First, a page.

Magazine article Screen International

'On the Road': London Review

Magazine article Screen International

'On the Road': London Review

Article excerpt

Dir. Michael Winterbottom. UK, 2016, 120 mins

Among the many stop-offs in a prolific career, British director Michael Winterbottom's output has included road movies, pop films, new angles on old genres and experimental fact/fiction mergers. These routes meet to largely rousing effect in his latest trip, where fly-on-the-bus snapshots of touring life for North London indie-rockers Wolf Alice combine with the warmly played fictional tale of a tour-bus fling. The links between strands can seem sketchy, but an engaging, eye-opening blend of sweaty mosh-pits, backstage bonding and between-gigs driftmakes for a distinctly on-the-hoof portrait of a once-only moment in a fast-rising band's upwards curve.

If well targeted at the band's and director's audiences, this Don't Look Back-inspired pic could be a modest but sound investment for Lorton Entertainment, the UK financier-distributor whose recent projects include Oasis documentary Supersonic. While Winterbottom's name could generate intrigue, Wolf Alice's fast-expanding fanbase may well boost numbers.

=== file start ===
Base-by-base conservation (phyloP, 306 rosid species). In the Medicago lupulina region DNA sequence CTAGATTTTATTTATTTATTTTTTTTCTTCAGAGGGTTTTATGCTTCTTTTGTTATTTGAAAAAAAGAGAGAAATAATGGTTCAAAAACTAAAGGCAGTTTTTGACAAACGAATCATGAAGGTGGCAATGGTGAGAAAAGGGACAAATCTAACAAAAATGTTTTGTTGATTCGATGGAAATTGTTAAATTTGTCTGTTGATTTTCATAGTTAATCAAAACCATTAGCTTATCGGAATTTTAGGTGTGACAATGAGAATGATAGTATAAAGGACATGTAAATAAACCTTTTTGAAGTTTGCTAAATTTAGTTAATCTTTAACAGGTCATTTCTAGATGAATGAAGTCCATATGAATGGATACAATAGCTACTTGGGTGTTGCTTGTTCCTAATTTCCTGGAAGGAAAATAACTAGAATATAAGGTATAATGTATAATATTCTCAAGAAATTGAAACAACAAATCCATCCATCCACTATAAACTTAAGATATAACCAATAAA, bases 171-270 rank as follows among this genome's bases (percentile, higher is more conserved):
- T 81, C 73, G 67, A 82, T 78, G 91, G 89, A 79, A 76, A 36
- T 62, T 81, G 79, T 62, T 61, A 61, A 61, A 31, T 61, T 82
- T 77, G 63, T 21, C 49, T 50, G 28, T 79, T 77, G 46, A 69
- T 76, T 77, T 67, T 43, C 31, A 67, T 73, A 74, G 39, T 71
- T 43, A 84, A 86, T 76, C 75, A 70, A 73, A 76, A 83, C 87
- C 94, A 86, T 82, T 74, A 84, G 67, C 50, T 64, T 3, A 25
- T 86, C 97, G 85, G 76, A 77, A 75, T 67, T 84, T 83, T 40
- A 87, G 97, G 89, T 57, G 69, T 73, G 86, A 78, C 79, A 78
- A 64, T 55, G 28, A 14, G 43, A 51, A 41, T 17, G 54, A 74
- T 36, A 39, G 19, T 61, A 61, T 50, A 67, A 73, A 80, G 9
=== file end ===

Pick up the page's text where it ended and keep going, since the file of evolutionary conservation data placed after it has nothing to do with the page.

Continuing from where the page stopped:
Those fans flooded out for the band's March 2016 UK tour, as documented here. Sold-out signs speckle mid-sized venues from Belfast to London, where the four-piece emerges as a natural magnet for teenage fans and older, nostalgic indie-heads. Fronted in regulation indie-wear DMs and torn tights by Ellie Rowsell, the band emerges as a bright spot in today's often drab guitar-rock market, Wolf Alice's mix of sweet bubblegum melodies and scorching grunge riffs capped offto perfection by the singer's dreamy coo, feral roar and natural charisma.

A director who proved he knows his alt-rock onions with 9 Songs and 24 Hour Party People, Winterbottom gets close to his well-chosen headline act live. Crowd's-eye views are bracingly captured by well-travelled DoP James Clarke (The Trip, Great Canal Journeys), who elsewhere strikes judicious notes of romanticised realism. Rain-lashed windows and time-lapsed night-time street-lights contrast with gigging's grittier details, a routine of backstage corridors and unwelcoming concrete, equipment-lugging toil and forced intimacy.

As Wolf Alice livens up off-stage time by DJing and jamming with support acts (Swim Deep, Bloody Knees), punk-chic bassist Theo Ellis proves an enlivening presence. …

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